Hope.  It’s a four letter word we sometimes don’t talk about.  As an abuse survivor, sometimes hope seems too far out of reach.  Too far to even hope for.  But there is hope.  It’s there, we just have to open our eyes and see it.

Whether you are a survivor of domestic violence, sexual assault or molestation, verbal or emotional abuse, child abuse, or any other kind of abuse, at the core of it, we are all the same.  We are one.  We have been hurt, violated, abandoned, and left to sort through the darkness the abuse can leave behind in your heart.  It can honestly be hell.  But there is hope.  There is a light somewhere at the very end of what can be a very dark tunnel.  But even before you get to the light, you do NOT have to walk through the tunnel alone.  You are never alone.

I know that in the midst of a crisis, sometimes it feels like there is no one there.  No one could possibly understand what you are going through, so you don’t even try to talk about it.  You keep quiet for fear of being judged or misunderstood.  But you do not have to live in silence.  There are organizations out there who dedicate themselves to helping.  This organization focuses on ministering to women and children in domestic violence shelters, but there are others who focus on ending abuse and helping survivors by offering counseling and support.

The National Coalition Against Domestic Violence and RAINN are two amazing organizations dedicated to bringing an end to every kind of abuse.  They fight to bring about public and political awareness to the issues, to empower abuse survivors through counseling and support, and bring abusers to justice.  These are great organizations to reach out to for help and support.

Sometimes, though,  it’s another survivor who affects you most.  Who better can understand your pain than someone who has been in your shoes.  Someone who has walked the road you are walking.  Someone who is still walking that road.  Sometimes just having someone to talk to, someone who will listen and understand, can  make the difference between despair and healing.  Sometimes it is as simple as being heard.  You just have to have the courage to speak. There are organizations out there that  believe that community is key in healing, that people need people, and that we weren’t meant to live this life alone.  It is these communities that have been so vital for myself as a survivor, and I wanted to share them with you.  There are two that are very close to my heart.  Violence UnSilenced focuses on being the voice of the abused, helping abuse survivors tell their stories, be heard, be validated.  They allow survivors to share their stories with others, and encourage survivors and their loved ones as a whole to speak out and overcome the culture of silence and shame that exists today.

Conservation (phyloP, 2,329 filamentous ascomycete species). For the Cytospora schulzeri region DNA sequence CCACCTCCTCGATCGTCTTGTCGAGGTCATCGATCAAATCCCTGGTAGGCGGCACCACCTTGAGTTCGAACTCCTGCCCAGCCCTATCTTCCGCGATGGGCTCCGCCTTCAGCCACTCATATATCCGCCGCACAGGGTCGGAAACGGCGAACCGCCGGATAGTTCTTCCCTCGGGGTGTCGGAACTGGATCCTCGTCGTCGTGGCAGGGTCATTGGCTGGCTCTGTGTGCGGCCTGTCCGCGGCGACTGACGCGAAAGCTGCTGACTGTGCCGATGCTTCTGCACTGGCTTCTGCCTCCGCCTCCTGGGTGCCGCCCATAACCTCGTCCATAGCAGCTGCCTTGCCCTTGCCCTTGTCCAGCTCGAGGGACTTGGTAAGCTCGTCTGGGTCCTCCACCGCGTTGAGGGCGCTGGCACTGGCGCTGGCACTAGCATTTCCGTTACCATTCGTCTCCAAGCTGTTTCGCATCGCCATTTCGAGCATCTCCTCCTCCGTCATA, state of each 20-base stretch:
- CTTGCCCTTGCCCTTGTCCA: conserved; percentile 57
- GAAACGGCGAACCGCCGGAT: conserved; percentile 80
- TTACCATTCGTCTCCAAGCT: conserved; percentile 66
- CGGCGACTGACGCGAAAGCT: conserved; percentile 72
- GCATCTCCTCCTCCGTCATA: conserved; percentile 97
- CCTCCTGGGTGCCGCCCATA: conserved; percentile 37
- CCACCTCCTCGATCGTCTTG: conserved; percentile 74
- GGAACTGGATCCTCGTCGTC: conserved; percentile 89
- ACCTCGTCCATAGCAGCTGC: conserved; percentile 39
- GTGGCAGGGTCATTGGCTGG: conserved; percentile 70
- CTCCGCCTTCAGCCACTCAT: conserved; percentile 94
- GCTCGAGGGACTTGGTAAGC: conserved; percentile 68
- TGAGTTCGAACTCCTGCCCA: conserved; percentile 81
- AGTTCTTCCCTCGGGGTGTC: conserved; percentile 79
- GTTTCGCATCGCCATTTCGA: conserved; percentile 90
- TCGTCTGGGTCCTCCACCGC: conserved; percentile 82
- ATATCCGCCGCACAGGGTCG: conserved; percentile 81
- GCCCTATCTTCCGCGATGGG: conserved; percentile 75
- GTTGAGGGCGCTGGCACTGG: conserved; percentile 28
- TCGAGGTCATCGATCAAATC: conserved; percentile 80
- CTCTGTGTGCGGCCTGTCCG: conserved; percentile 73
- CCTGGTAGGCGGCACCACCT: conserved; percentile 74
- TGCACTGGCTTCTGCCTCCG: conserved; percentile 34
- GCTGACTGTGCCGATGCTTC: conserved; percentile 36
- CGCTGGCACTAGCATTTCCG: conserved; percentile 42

Another organization that has affected me is To Write Love on Her Arms.  They focus solely on dealing with the pain, pain not only caused by abuse, but anything that causes hopelessness and despair.  Their mission statement says that they are dedicated to presenting hope and finding help for people struggling with depression, addiction, self-injury and suicide.  TWLOHA exists to encourage, inform, inspire and also to invest directly into treatment and recovery.

More than anything, whether you are a Christian or not, God loves you.  He walks with you through the darkest moments of your life, even when you aren’t aware that he is there.  He understands because his son, his only son, was beaten, abused, and humiliated.  He knows our pain, because he’s seen it first hand.

No matter what, know that you aren’t alone.  Whatever you’ve been through, whatever abuse you’ve suffered, I hope that you’ll realize you are never alone.  The truth is that there are others.  There are others that have been abused, who are being abused, and you do not have to walk this road in silence anymore.




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2 responses to “Hope

  1. It is always difficult to get knowledgeable people with this issue, nevertheless, you be understood as you understand exactly what you are posting about! Appreciate it.

  2. Thank you so much for highlighting Violence UnSilenced, and for including us in such esteemed company. As you can guess, I completely agree with you–I learn the most from survivors in their own words.

    Thank you so much!

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